HY: There was a discussion about the ethics of going ahead with this programme. The context in which the debate took place was a meeting of the General Advisory Committee of the Atomic Energy Commission, a committee of scientists that had been set up right after the war to advise the Atomic Energy Commission on all kinds of scientific and technical questions relating to atomic energy. It was chaired by Robert Oppenheimer, who had been the Director of the Los Alamos laboratory. They were handed this whole set of ideas that were coming up from everywhere about how we should respond to the Soviet atomic bomb, including the idea of responding by developing a hydrogen bomb. Essentially, they took the view that all the other ideas were good and we should pursue them, that is we should expand the laboratories, we should explore for more uranium, we should develop bombs that were specifically for use in tactical war and that were designed for specific delivery systems and so forth. When it came to the hydrogen bomb, they took a different view. They first expressed doubts about its feasibility, they said that even if it can be built, it'll probably require too much of tritium, which was difficult to produce, and that besides we can answer it with our atomic bomb, and then they took up this question, the ethical question, of building a bomb that was so much bigger than the ones we had and the entire committee concluded that it would be better if at this time, we not go ahead at least with a crash programme, we should explore scientific questions involved, but we should avoid going ahead and we should make one more try in dealing with the Russians to jointly agree to go ahead, to avoid going ahead with making this new step at all. There were a couple of appendices to the report, some of which used even stronger language and some used weaker language, but all of them sought in some way to avoid going ahead if at all possible. They furthermore said that if we do make an agreement and if the Russians to avoid going ahead and if the Russians then cheat on that agreement, they said we'll know in plenty of time. So they even took into account the question of what would happen if we made an agreement and the Russians cheated. It's a remarkable document, it's only twenty or so pages long, but it's got all these ideas and the discussion of them; it could have been written today, almost. The document was forwarded to the Atomic Energy Commission, who were split on the question, but with the majority in favour of going ahead. President Truman set up a still higher level committee of three persons, the Secretary of Defence, Dean Acheson, I guess, the senior officer in the State Department, and David Lillianthall, who was chairman of the Atomic Energy Commission. Lillianthall was in a weak position, because he'd already submitted his resignation and they split two for going ahead and one for not going ahead and Lillianthall was the one who opposed going ahead and Truman essentially took the advice of the majority. He was getting that same advice from other sources as well and determined to go ahead. What Truman actually said in January of 1950 was to... his... his public statement was, we will continue our work on hydrogen weapons. I recall at the time that when Edward Teller heard that, he became depressed, because we weren't doing very much and the idea that we would continue what we were doing was not at all satisfactory as as he was concerned. The people who didn't want to go ahead also took itnegatively, because they interpreted it correctly, as meaning that Truman had decided in favour of those who thought we should explore the possibilities and go ahead with them if at all possible.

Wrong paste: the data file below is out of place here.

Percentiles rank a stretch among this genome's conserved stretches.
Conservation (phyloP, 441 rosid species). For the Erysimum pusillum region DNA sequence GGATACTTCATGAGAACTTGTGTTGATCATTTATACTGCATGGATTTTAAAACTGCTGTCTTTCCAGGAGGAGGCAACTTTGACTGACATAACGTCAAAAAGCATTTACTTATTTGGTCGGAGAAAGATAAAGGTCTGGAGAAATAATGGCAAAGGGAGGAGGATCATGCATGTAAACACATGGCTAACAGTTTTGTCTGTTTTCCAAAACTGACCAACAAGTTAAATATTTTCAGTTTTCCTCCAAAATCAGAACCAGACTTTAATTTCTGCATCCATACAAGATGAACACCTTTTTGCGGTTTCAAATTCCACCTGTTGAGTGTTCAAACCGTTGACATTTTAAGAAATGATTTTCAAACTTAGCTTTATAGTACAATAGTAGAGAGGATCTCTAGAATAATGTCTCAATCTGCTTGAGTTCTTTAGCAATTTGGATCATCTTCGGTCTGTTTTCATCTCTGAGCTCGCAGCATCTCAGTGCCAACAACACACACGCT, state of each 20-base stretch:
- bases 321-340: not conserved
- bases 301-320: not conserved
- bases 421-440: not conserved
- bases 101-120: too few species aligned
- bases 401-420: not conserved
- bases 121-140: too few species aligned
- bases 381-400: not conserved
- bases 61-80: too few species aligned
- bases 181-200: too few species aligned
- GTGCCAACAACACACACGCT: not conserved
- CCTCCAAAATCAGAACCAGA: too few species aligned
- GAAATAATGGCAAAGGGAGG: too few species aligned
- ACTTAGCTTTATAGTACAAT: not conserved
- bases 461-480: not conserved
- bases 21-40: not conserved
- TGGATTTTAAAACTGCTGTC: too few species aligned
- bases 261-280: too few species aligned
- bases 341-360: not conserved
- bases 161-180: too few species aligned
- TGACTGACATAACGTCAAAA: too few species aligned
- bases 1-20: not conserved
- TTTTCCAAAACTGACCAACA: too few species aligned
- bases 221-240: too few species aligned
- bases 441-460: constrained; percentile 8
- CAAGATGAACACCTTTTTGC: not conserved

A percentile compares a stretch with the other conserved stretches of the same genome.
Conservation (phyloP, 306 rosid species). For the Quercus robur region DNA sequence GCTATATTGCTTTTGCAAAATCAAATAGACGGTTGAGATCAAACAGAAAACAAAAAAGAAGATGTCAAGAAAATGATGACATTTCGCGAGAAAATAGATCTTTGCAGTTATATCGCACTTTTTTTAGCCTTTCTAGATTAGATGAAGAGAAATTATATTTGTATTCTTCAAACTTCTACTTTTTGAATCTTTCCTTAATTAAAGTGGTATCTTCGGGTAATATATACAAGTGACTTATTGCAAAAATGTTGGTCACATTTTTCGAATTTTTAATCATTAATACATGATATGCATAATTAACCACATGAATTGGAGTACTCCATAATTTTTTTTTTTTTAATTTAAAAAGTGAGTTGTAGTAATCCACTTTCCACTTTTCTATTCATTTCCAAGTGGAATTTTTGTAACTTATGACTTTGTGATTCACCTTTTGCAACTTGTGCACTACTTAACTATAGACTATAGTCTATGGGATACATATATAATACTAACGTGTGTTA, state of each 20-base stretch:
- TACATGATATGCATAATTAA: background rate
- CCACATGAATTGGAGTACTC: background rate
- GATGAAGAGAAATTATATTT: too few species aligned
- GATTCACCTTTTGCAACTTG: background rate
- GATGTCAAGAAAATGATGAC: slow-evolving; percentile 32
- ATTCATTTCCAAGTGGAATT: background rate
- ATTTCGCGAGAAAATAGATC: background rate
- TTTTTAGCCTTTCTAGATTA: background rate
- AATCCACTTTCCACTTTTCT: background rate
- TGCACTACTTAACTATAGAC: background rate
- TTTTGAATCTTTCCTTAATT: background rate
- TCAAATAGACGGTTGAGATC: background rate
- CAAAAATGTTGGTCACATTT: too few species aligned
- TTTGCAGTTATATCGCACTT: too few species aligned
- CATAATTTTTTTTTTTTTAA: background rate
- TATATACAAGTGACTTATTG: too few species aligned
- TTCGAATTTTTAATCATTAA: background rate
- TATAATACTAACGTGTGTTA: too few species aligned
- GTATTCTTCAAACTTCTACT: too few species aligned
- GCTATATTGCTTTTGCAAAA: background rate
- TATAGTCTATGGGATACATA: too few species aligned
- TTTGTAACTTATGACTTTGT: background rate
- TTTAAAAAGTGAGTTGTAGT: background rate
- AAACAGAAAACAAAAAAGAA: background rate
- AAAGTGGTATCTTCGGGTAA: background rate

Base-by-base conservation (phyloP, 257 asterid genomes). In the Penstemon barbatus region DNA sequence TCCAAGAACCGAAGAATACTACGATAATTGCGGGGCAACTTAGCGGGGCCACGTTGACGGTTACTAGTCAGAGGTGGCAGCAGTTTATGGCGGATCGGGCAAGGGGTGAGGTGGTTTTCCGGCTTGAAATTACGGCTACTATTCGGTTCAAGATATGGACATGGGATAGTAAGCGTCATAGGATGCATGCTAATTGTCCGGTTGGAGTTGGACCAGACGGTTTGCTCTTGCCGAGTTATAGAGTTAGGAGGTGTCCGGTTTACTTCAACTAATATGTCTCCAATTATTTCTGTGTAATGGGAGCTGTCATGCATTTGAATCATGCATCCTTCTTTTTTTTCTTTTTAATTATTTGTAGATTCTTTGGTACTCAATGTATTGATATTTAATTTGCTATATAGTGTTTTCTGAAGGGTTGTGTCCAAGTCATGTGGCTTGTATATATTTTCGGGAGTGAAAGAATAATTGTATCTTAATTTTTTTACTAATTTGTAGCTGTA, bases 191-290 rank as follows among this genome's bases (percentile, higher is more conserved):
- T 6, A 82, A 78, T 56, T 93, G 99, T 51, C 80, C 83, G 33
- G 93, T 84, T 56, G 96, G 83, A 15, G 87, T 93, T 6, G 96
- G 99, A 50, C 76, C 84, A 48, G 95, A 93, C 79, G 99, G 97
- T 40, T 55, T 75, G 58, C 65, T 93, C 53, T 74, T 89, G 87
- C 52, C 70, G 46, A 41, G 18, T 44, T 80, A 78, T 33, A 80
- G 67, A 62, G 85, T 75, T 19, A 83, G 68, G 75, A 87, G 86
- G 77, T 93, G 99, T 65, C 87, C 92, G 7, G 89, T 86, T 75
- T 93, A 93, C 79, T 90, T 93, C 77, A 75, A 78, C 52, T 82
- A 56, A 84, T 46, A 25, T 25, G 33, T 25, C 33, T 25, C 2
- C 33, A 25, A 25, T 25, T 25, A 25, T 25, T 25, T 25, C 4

INT: Excellent answer. What was...
INT: Why was Edward Teller so personally upset and involved in all this?
HY: Well, he...
INT: What was Edward Teller's role in all this?
HY: Edward Teller played a major role in all of this. During the War even, in the forties, he'd heard from Fermey the basic idea for the possibility of a hydrogen bomb, learned it from Fermey and it fascinated him from the very beginning and even during the War, he preferred to work on that rather than on the fission bomb that everybody else was working on. And in fact, it led to bad relations between him and Oppenheimer and other senior physicists, including Bader, even during the War. Teller's interest in the hydrogen bomb rather than pitching in with the rest on the atomic bomb, his background has a lot to do with that. After the War was over, Teller's idea was that the atomic bomb... the hydrogen bomb should be pursued with vigour, he attended a number of meetings and conferences at Los Alamos, which took up the general question of the future of the laboratory and he always pushed the idea that the next step was the hydrogen bomb and that should be the focus of attention. Given the resources available, the situation at the time and so on, the general conclusion was that we should improve the... The next test for Los Alamos was, first of all was to survive the end of the War with all the people leaving and then after that, to perfect the atomic bomb, make them better, smaller, easier to handle for the same explosion and so forth. Teller was very much disappointed in that and left the laboratory as a result. As the Cold War became worse, Teller became more and more concerned about this question. Teller was from Hungary, he as a small boy had experienced World War One, he'd experienced the brief Communist regime in Hungary and he was extremely sensitive about the question of both the Russians and the Communists. I mean, he had personal fear of both the Russians and the Communists as part of his general make up. So, when relations began to get worse in the Cold War, he became more up-tight and tense about the situation of what is the proper American response and when the Russian atomic bomb came along and everyone recognised that a nuclear response of some kind made sense, he just dived in with both feet to make sure that it was the hydrogen bomb that we should be pursuing. He felt very, very strongly about it and enlisted several other scientists on to his side of the argument, in particular Innes Lawrence, Louis Alvarez, Wendel Latimer, all of whom were at Berkeley, but there were others as well and Teller also visited the Pentagon, did what he could to persuade people there that this was a serious matter, the hydrogen bomb was the right answer. He had friends at the Rand Corporation whom he persuaded to look into this more deeply and in fact a group from Rand were the first people to actually brief President Truman on what the destructive possibilities of the hydrogen bomb were. So, Teller was very much involved, both in the scientific work and in the political effort to make sure that the hydrogen bomb became the American answer to the Russian atomic bomb.